Congress provided $175B for healthcare providers as part of the Coronavirus Aid, Relief, and Economic Security (CARES) Act, a large portion of which went to hospitals that were struggling with the financial fallout from COVID. But the federal government isn’t really targeting that funding. Hospitals can apply for and receive federal COVID relief funding. But the financial impact of the pandemic has hit different types of hospitals in different ways. Large teaching hospitals such as MGH have significant resources to weather this storm than, say, do rural hospitals or those that serve lower-income communities. While there are some federal programs to aid rural and certain lower-income serving urban hospitals, , they have been largely criticized. For example, prior to COVID-19, Disproportionate Share Hospital (DSH) payments were designed to supplement the cost of uncompensated care, and the Critical Access Hospital (CAH) program was introduced to cover the high fixed costs that rural hospitals face.
Recent healthcare reforms have attempted to cut the DSH fund by $35.1B between FY2017 and FY2024, and there have been various efforts to make the CAH program’s eligibility stricter. The COVID-19 pandemic, however, forced the U.S. government to increase its support for struggling hospitals and introduce the CARES ACT. The Department of Health and Human Services has also expanded the Medicare Accelerated and Advance Payment program-a loan program that helps hospitals with disruptions in cash flow. Nevertheless, these funds are limited, and hence, how they are allocated and used will serve a critical role in determining the future operating status of many hospitals and the care of many patients.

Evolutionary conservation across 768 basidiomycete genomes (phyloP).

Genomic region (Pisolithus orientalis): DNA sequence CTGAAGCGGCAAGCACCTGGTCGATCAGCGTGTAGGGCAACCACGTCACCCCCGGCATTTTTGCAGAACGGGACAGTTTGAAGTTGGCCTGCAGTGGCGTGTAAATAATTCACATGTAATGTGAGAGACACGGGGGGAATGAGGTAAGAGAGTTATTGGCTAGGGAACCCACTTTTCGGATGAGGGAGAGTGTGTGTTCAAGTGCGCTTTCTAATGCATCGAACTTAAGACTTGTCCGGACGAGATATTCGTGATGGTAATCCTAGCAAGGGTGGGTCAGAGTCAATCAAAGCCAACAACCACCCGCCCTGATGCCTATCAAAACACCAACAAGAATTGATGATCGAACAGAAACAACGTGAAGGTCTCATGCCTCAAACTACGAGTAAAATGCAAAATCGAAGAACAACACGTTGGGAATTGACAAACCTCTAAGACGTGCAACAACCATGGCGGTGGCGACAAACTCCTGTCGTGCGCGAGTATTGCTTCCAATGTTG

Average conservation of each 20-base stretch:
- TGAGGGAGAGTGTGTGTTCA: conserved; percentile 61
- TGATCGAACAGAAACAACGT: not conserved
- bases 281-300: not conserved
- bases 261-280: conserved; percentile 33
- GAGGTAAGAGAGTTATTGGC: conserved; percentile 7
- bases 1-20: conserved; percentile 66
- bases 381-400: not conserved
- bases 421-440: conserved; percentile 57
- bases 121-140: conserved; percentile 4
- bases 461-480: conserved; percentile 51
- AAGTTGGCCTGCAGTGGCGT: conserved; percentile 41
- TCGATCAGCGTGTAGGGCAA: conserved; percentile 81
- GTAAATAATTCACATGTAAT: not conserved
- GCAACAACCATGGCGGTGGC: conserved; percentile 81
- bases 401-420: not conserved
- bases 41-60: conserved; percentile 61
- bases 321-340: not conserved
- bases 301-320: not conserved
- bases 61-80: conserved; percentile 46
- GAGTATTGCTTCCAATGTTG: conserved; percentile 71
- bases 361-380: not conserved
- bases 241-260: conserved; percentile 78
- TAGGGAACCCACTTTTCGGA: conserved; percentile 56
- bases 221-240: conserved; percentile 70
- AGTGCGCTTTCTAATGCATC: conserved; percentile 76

Q: What recommendations did you lay out for policymakers to address the hospital closure issue?
Hospitals are mainly reimbursed on a volume basis. So the more patients they serve and the more tests they perform, the higher the reimbursements they receive. There is a lot of research that shows that this volume-based reimbursement model leads to poor patient outcomes. Shifting to a value-based payment, which emphasizes that hospitals should be reimbursed based on how much value they provide to their patients is important. In addition, as I mentioned above, we found that when a hospital closes its nearby hospitals speed up the patient care to be able to digest the increased volume of patients they have to serve. This means that monitoring the speed of treatment in such hospitals to ensure that they aren’t cutting corners with patient treatment. can be very useful. For example, policymakers can design programs to monitor the length of stay of patients to understand if patient care is being compromised. It’s an intervention that essentially costs nothing, as regulators should be able to do this easily (e.g., via data available to Centers for Medicare & Medicaid Services) and step in if they see a sudden decrease in average length of stay or other key metrics.
In addition, related to this massive infusion of CARES Act funding, my collaborators and I urge policymakers to evaluate other methods of direct federal support for hospitals other than just basing those payments on patient volumes. For example, hospitals’ reliance on Medicaid funds, and both the access and quality dimensions of care delivery should be taken into account. Finally, we believe researchers also have a unique opportunity to inform policymakers via careful studies that shed light on implications, trade-offs, and consequences of various strategies that can be followed. As such, we also urge researchers to grasp this opportunity and perform more cutting-edge research on these topics that can further inform policymakers.
Banner image: A hospital in Colorado systematically closing its doors for good due to city budgeting. Photo by Andy Cross/The Denver Post. Faculty portrait by Martha Stewart